Ultimately, the question of “what’s the harm?” boils down to the impact of the injuries on your life. If you or a family member has been injured in a car crash, I’m sure you feel that your loss is more than just medical bills and lost wages. And it is! Injury victims lose meaningful time with family and friends. If you’re injured, you lose the ability to enjoy life as you choose, on your terms, whether that’s being active, social, or just pain-free. No online calculator can accurately compute this loss. Be wary of any attorney who suggests an online calculator or similar shortcut to figure out how much your case is worth. Put simply, there is no substitute for investing the time and energy needed to fight for the best result possible in your case.
This is a tough question to talk about. It shines a light on the inequalities and inefficiencies of our current insurance system, and that is because the answer to this question is generally, insurance companies pay. And which insurance company pays, and how much it pays, largely depends on the applicable insurance policies.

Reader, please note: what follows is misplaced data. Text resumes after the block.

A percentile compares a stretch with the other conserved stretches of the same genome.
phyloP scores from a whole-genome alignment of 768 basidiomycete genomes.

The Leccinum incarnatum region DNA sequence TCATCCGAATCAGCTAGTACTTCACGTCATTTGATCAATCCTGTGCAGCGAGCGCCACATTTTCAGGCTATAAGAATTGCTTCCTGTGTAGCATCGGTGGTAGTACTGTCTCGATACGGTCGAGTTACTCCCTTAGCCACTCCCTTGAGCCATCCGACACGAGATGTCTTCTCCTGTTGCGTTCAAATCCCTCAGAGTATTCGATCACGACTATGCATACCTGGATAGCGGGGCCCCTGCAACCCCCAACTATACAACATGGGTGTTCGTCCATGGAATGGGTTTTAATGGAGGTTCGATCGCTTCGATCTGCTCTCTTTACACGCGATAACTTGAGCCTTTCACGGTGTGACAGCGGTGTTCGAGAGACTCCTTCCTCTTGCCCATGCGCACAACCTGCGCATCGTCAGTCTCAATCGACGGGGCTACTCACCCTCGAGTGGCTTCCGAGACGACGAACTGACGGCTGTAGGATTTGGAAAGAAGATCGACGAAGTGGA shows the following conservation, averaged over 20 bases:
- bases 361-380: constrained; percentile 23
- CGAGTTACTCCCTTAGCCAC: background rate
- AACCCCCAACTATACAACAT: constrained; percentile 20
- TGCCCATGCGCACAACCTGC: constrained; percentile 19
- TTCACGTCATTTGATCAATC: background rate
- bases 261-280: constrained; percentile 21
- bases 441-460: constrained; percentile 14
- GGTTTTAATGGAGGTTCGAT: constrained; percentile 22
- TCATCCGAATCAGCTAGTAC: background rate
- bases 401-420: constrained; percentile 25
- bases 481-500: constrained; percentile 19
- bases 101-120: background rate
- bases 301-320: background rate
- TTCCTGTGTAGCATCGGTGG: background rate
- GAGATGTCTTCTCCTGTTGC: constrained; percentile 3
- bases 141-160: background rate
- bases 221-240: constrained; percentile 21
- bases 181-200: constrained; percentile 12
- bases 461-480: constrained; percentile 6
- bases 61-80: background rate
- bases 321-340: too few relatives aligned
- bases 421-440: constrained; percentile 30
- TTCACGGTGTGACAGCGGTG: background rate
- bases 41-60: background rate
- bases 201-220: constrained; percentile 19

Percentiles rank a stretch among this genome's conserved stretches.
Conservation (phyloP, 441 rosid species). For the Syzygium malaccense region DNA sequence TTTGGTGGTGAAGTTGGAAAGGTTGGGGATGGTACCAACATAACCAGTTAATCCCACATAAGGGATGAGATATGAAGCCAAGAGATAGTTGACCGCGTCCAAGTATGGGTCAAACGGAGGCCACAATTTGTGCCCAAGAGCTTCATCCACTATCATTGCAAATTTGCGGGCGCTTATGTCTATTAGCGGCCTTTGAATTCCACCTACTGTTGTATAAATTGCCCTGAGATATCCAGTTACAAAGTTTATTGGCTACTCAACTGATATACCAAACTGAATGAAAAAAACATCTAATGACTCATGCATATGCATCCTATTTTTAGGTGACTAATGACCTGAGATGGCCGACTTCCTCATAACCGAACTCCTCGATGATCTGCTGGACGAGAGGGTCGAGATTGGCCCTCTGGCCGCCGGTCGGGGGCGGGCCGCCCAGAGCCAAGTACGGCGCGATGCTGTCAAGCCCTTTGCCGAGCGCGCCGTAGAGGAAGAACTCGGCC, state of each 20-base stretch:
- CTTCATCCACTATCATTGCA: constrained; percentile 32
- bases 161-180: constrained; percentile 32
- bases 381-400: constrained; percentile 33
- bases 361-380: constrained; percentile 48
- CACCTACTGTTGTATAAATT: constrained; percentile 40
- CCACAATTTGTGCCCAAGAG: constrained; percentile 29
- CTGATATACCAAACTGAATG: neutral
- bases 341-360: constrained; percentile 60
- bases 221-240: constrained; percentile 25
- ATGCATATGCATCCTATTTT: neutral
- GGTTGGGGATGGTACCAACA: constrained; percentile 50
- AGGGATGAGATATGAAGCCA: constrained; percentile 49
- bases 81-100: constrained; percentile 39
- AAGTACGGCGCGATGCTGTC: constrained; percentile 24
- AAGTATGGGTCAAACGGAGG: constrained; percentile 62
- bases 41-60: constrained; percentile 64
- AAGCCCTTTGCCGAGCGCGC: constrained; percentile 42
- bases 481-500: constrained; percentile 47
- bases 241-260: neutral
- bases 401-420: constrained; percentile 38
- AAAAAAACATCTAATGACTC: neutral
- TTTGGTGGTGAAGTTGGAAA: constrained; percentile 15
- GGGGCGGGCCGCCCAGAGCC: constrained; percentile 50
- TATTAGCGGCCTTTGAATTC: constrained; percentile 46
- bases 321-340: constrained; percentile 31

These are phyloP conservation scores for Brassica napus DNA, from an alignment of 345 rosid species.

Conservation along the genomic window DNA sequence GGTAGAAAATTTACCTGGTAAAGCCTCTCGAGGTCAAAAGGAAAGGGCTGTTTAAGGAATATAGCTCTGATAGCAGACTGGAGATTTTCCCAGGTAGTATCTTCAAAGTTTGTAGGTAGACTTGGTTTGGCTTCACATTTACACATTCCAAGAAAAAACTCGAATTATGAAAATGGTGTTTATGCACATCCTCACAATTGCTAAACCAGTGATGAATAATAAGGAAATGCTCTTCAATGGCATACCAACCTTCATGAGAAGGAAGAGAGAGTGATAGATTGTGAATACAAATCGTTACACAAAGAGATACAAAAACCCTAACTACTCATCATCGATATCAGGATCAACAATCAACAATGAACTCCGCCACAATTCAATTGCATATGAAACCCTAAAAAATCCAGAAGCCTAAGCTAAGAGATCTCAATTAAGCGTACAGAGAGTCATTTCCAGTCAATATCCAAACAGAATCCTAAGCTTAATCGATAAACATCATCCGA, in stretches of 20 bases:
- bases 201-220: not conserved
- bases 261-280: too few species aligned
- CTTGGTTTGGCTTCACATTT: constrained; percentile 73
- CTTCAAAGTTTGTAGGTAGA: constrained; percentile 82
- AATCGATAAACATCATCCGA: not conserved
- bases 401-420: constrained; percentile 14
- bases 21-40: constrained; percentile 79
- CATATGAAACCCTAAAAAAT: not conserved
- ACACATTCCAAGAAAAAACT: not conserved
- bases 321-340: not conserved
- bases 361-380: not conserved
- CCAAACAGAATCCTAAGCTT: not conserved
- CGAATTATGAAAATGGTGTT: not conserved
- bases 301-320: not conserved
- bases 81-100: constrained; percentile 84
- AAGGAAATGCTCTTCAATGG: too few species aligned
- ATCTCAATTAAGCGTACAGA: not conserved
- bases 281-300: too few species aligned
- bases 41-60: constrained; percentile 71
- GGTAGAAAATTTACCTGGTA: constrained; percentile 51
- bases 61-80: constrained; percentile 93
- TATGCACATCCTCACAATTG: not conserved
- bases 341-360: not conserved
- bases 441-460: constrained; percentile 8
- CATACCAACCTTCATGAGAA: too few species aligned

Many people aren’t aware that the at-fault driver in an injury case rarely pays anything in an injury settlement or verdict. In a typical car crash case, that person’s auto insurance company pays for the defense lawyer, any costs associated with the case, and any settlement or verdict amount. That’s what insurance is for.
A good attorney will be able to fully investigate the defendant and find out how much insurance coverage exists and which types of insurance might apply to your case.
What makes this a tough question is this: the harsh and sad reality is two cases with exactly the same injuries could be worth very different amounts depending on the available insurance coverage. In Illinois, the minimum required auto insurance was recently raised to $25,000. This means it’s possible a family might only be able to recover $25,000 when a drunk driver kills their loved one. However, a family whose loved one dies in a crash when a semi-truck driver falls asleep at his wheel because he’s been on the road longer than allowed would likely recover significantly more – because truck companies are required to have more insurance coverage. (Of course, even the minimum for truck drivers’ insurance is sometimes not nearly enough to compensate a victim, or a family for the loss of a loved one). Fair or not, the amount of available insurance coverage may play the largest role in evaluating how much your injury claim is worth – it’s just the way our system works, and we have to work within it.
Going back to the beginning, a personal injury calculator is a misleading – and often wrong – way to evaluate your injury case. I strongly suggest contacting and meeting with an experienced trial lawyer to discuss if you have a case. An initial review, which should be free, should result in a detailed plan of action to best protect you and your family.